Anderson Cooper | BIO
Interviewing the President is always a difficult prospect. There are so many questions you want to ask, but you only have a limited amount of time.
We had been told we might get about 15 to 20 minutes sitting down with the President and then perhaps 10 minutes walking around Cape Coast Castle – a whitewashed fort through which enslaved Africans were sent to the New World.
We arrived in Ghana last week, one day before the President arrived with his family. We spent the day shooting a story about African Americans who visit Ghana to retrace their roots, and we also spent an hour or so walking through the Castle with members of the President's advance team.
It is a remarkable thing to see how much effort and organization goes into the President's movements. The Castle and the nearby hotel were full of secret service, embassy personnel, White House advance personnel, military backup and I'm sure more from other agencies as well.
Everything is timed to the minute: When the President will arrive, where he will go, etc. I read something on Drudgereport that said the crowds were not enthusiastic for the President's trip. I'm not sure where that impression came from.
Everywhere I went people were quizzing me about where to go to see Obama. I didn't tell anyone about his visit to the Castle, because I didn't know if that information had been released yet. On Ghanaian radio I heard all sorts of theories about what the President would be doing in the country, and where he might go.
By the time he arrived at the Castle a huge crowd had gathered and was listening to music. When the President emerged from his limo, and waved to the crowd, everyone was screaming and waving back.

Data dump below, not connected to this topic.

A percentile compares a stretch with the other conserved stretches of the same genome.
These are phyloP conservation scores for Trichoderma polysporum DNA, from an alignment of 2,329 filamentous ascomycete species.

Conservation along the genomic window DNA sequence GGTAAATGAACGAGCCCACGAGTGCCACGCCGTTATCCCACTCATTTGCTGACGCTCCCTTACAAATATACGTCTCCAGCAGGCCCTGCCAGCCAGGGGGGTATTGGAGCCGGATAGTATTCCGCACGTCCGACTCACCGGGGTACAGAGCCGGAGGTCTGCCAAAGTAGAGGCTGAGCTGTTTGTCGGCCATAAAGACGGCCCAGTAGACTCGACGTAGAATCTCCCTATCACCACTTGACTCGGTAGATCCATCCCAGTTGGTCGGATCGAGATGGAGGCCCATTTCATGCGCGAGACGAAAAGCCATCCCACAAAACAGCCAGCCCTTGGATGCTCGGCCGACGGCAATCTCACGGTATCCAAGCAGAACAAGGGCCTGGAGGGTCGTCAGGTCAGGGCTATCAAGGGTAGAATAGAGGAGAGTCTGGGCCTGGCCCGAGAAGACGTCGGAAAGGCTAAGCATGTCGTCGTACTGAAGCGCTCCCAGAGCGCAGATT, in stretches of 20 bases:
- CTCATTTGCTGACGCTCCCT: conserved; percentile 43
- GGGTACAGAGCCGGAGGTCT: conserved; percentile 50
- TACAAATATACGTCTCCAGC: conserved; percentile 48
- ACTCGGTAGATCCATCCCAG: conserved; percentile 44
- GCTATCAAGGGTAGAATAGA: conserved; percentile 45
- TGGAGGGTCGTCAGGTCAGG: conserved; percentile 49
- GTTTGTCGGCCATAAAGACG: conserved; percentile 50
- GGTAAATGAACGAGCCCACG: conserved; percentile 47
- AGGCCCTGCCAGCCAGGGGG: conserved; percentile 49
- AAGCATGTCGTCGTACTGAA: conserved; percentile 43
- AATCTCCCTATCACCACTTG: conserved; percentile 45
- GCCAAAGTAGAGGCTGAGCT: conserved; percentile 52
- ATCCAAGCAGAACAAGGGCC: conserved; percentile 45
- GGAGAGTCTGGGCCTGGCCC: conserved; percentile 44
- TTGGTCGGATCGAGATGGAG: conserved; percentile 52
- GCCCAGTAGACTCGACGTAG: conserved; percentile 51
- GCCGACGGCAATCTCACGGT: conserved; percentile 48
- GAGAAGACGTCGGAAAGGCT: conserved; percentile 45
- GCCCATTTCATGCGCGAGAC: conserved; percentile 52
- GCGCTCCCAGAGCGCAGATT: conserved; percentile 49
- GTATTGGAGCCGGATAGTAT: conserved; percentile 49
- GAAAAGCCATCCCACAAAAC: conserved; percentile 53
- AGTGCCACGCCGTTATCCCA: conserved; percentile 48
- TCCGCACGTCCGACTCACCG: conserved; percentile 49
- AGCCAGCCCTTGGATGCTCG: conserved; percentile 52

I was a little bit inside the Castle with my cameraman Neil Hallsworth. After waving, the President came back around the car, and did a little dance for the amusement of his kids and Mrs. Obama. It was a very lighthearted, private moment that few people saw.
We'll show it to you on 360°, as well as the interview tonight and tomorrow. We talked about the economy, Iran, Afghanistan, Don't Ask Don't Tell, as well as U.S. policy with regard to Africa.
We also talked a lot about his impressions walking through the dungeons of Cape Coast Castle, where so many enslaved Africans died, and so many more survived only to be loaded onto slave ships. He was there with his kids, and we talked about the impact of the visit on them, and how the history of the slave trade still resonates today in America.
We are also putting together an hour special: 'President Obama's African Journey, that will air later this week. I hope you tune in.
Anderson Cooper goes beyond the headlines to tell stories from many points of view, so you can make up your own mind about the news. Tune in weeknights at 8 and 10 ET on CNN.
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